On affordability, Arnaud point out that in France, it costs around €1000 to get a driving licence, €100-150 per month to park a car (if you live in Paris), about €50 per month to insure a car, plus petrol and buying the vehicle itself. “These are five reasons not to buy a car,” he says. Citroën’s idea for the Ami One is that it could be used “for five minutes, five hours, five days, five months or five years”, the point being to underline the on-demand convenience of this approach.
In the first three cases, the driver would access the Ami One through a car-sharing scheme such as Zipcar, while the longer periods would mean ownership, probably through a PCP finance deal. It’s the first three methods that would ease the way for young drivers, who Arnaud reckons “still love cars” but are priced out of the market.
Keeping the price low has also led to plenty of ingenious solutions for removing cost from the Ami One itself. Its big doors are identical and hinged at different ends as a consequence, the front panels are the same but don’t look it because they’re mounted at different heights and the wheelarches are identical, as are the tail-lights.
Despite this low-cost quest, the Ami One has a flip-back fabric roof and more space ahead of its driver than pretty much any other car – the attractively shaped dashboard, such as it is, quite some distance from you. The instruments are mounted on the steering column, to the right of which is a neat rotary gear selector. For connectivity, music, sat-nav and all other digital desires, drivers use their phones, for which a specific Ami One app is available that bundles all your required and relevant apps into one easily usable arrangement.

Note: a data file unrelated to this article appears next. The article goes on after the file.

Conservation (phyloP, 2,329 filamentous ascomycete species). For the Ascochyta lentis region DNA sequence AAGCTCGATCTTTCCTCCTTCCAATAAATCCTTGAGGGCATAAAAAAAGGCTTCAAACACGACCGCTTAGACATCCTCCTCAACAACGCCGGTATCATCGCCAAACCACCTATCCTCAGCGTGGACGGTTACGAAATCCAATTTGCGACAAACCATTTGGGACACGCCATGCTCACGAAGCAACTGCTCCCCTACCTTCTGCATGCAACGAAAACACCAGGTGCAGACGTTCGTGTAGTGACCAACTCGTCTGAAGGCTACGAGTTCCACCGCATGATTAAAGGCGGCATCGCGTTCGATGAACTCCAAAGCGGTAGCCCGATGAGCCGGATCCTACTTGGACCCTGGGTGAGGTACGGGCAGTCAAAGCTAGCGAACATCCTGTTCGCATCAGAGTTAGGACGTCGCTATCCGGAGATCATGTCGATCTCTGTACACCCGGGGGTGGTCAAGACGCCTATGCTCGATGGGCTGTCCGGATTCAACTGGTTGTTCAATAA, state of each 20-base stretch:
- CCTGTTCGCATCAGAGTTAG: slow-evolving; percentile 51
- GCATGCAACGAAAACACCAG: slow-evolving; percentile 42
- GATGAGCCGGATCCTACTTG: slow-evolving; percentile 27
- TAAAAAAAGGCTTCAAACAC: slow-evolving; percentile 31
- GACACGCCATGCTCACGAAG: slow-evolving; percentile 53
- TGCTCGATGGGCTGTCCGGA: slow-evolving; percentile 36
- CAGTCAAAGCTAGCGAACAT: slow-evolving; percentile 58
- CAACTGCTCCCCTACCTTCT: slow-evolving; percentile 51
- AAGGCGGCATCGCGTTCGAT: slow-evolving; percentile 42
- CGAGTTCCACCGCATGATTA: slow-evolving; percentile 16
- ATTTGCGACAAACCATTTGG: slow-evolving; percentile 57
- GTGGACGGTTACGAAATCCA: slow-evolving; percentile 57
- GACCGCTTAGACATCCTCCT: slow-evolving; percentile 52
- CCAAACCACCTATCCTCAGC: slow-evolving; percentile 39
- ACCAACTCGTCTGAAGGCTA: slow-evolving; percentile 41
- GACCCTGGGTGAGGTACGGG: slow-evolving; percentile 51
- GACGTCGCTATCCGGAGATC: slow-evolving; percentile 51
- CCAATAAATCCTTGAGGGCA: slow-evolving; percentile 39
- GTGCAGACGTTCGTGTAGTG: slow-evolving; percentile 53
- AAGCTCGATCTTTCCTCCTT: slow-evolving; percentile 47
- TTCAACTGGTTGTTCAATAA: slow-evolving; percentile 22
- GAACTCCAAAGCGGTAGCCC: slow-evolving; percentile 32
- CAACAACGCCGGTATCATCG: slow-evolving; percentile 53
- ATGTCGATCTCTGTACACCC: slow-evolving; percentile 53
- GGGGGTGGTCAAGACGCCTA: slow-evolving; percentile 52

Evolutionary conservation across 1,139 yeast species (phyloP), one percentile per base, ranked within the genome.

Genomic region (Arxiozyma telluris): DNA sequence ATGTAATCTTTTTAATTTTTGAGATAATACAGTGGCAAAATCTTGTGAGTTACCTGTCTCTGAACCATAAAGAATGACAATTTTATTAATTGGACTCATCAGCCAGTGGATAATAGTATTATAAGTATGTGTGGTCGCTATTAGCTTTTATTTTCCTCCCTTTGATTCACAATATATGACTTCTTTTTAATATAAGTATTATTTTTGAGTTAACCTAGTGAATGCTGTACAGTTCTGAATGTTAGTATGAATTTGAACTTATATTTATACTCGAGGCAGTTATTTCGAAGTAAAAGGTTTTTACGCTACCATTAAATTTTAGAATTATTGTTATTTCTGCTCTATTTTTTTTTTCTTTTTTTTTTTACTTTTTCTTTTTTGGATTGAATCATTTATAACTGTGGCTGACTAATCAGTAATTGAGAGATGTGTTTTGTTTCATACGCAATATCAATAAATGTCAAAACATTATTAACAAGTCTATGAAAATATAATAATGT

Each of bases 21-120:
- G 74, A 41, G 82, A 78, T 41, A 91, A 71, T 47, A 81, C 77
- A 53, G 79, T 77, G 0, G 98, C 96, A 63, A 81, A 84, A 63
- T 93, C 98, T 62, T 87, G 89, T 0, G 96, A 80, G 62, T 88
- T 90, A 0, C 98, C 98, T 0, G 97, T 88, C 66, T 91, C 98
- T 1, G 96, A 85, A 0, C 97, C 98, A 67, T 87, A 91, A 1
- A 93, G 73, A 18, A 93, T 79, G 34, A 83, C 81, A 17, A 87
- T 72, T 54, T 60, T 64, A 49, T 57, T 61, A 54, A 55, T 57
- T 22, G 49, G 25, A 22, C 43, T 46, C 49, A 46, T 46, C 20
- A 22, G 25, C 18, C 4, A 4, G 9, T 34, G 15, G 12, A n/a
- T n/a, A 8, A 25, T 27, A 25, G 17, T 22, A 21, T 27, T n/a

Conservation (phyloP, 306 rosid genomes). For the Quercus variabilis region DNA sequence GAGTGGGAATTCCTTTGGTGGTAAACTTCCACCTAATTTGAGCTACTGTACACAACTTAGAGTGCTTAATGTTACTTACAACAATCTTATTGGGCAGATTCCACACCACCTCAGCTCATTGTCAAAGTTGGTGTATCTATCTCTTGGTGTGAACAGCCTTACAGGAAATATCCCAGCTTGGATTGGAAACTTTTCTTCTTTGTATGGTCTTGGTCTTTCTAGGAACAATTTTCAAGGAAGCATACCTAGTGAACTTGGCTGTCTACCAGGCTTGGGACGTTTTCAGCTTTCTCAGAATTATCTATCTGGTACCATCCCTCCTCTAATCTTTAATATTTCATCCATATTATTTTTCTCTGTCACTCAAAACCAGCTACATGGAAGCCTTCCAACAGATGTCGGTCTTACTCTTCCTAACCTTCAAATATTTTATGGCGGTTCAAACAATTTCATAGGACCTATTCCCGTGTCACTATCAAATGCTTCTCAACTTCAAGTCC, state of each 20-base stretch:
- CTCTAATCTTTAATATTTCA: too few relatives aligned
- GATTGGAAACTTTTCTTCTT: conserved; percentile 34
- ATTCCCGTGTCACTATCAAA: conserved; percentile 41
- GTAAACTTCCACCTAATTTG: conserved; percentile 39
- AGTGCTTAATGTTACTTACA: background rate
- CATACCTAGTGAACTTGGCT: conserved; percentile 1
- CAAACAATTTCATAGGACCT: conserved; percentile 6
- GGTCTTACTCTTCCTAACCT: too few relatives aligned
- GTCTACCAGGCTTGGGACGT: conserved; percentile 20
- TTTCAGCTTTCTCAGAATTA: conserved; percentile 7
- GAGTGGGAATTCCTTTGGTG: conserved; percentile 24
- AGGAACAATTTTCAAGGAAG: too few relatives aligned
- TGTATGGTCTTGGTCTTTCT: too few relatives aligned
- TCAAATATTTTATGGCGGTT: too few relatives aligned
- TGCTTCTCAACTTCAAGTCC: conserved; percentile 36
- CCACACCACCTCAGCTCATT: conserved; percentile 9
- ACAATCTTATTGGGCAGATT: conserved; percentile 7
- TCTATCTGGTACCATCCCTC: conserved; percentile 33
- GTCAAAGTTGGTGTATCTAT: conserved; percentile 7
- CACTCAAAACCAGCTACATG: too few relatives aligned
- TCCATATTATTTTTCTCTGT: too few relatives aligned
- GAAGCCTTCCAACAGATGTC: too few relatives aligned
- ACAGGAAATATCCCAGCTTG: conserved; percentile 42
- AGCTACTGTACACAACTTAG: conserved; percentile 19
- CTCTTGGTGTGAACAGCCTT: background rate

The feeling of generous space is heightened by a windscreen that wraps into A-pillars that are effectively vertical, pulling them right out of the way. You need to travel back to the 1950s to find cars – mostly American – whose screens are designed that way.
All that space and plenty of colour make the Ami One’s interior cheerily pleasant, the upbeat mood maintained by the soft jangling sound it makes once it’s on the move as a warning to other road users. Accelerate and the jangling speeds up. And even though this is the design department’s full-size model, it’s easy to see how zippy this car could be, not because it’s fast – not with a 28mph top speed – but because it’s easy to see out and to know where its colourful body starts and ends.